You don’t have to care about everything

Post Summary: 

After almost not joining us in Armenia this winter, while visiting our community in Gyumri blogger Addie Zierman had a moment of epiphany …

See how Addie was able to let go of feeling that she needed to give her whole heart to Armenia, witnessing how families, youth, and staff there are passionate and empowered to care for themselves!

***

I almost didn’t come to Armenia.

I spent a lot of years as that person who tries to Do Everything and Be Everything, and I know what it feels like to burn out. I know what it’s like to overcommit—to feel like you have to overcommit to the world in order to really love it like God does.

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    Love overcomes

    Post Summary: 

    9-year-old Badal is a World Vision sponsored child in India. He is also a special needs student.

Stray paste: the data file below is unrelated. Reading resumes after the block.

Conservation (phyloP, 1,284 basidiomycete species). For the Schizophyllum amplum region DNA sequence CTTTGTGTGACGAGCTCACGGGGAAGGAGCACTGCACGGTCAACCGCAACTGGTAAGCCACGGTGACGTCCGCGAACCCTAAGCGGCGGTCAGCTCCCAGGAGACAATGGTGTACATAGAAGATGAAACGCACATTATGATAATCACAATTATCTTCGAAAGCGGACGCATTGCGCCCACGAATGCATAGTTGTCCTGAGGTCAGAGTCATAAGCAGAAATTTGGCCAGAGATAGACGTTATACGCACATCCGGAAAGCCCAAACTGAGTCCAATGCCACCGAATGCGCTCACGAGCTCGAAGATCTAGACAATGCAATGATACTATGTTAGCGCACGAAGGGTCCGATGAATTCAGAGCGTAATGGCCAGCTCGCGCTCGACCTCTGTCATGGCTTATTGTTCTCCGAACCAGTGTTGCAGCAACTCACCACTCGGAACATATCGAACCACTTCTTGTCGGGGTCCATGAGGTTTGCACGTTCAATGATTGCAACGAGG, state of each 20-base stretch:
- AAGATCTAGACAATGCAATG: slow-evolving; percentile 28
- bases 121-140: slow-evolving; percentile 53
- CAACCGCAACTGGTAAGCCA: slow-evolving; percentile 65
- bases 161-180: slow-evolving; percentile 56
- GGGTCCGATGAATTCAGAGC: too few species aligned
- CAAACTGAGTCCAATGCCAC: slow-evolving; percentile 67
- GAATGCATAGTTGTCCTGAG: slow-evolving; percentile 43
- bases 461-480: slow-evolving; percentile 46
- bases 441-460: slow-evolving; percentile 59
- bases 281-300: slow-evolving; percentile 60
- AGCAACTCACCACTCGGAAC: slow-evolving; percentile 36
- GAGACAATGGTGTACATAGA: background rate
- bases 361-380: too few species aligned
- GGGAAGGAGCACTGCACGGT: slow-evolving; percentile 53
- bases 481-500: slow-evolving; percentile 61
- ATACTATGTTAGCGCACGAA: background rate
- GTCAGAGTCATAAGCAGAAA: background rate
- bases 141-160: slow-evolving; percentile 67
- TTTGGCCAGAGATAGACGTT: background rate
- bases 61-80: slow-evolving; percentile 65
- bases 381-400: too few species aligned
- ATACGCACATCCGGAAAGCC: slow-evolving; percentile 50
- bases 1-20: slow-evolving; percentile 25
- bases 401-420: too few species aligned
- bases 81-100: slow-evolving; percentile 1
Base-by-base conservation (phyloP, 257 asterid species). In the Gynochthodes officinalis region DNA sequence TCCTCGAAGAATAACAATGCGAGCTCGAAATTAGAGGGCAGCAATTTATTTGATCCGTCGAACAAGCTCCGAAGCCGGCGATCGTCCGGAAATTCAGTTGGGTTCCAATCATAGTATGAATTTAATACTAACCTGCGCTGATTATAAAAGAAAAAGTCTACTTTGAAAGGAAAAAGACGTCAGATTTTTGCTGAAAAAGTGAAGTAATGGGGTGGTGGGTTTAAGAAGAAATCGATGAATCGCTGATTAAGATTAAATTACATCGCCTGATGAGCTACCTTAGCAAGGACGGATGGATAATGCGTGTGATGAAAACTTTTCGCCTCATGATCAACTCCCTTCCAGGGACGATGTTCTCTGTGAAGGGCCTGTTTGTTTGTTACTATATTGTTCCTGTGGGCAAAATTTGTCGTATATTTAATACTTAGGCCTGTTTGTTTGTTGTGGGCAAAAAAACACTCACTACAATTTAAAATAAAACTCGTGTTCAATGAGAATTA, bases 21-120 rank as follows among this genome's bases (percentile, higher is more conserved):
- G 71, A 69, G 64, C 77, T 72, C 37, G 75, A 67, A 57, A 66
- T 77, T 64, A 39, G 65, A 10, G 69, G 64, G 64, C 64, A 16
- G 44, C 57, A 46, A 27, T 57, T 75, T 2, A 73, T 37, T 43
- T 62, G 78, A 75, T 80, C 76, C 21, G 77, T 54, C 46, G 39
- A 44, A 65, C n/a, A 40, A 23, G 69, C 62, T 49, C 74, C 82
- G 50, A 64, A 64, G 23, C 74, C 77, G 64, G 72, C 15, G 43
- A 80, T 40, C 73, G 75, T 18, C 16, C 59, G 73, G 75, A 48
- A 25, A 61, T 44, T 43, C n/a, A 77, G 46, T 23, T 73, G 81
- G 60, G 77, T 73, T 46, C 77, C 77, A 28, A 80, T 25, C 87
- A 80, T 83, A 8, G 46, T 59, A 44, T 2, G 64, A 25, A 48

See how attending the World Vision center has helped him find a place where he is loved, accepted, and can be himself, and how he is thriving in that environment!

    ***

    When 9-year-old sponsored child Badal enters the World Vision center in India, he stirs up a commotion in the group as his free-spirited nature invokes him to dance, expressing his love for the art form.

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      Dear Rick and Becky: I hope you get to read this one day

      Post Summary: 

      Rick and Becky sponsor 12-year-old Menua in Armenia.

      When the World Vision bloggers traveled to Armenia this winter, we met Menua and his mother Anoush.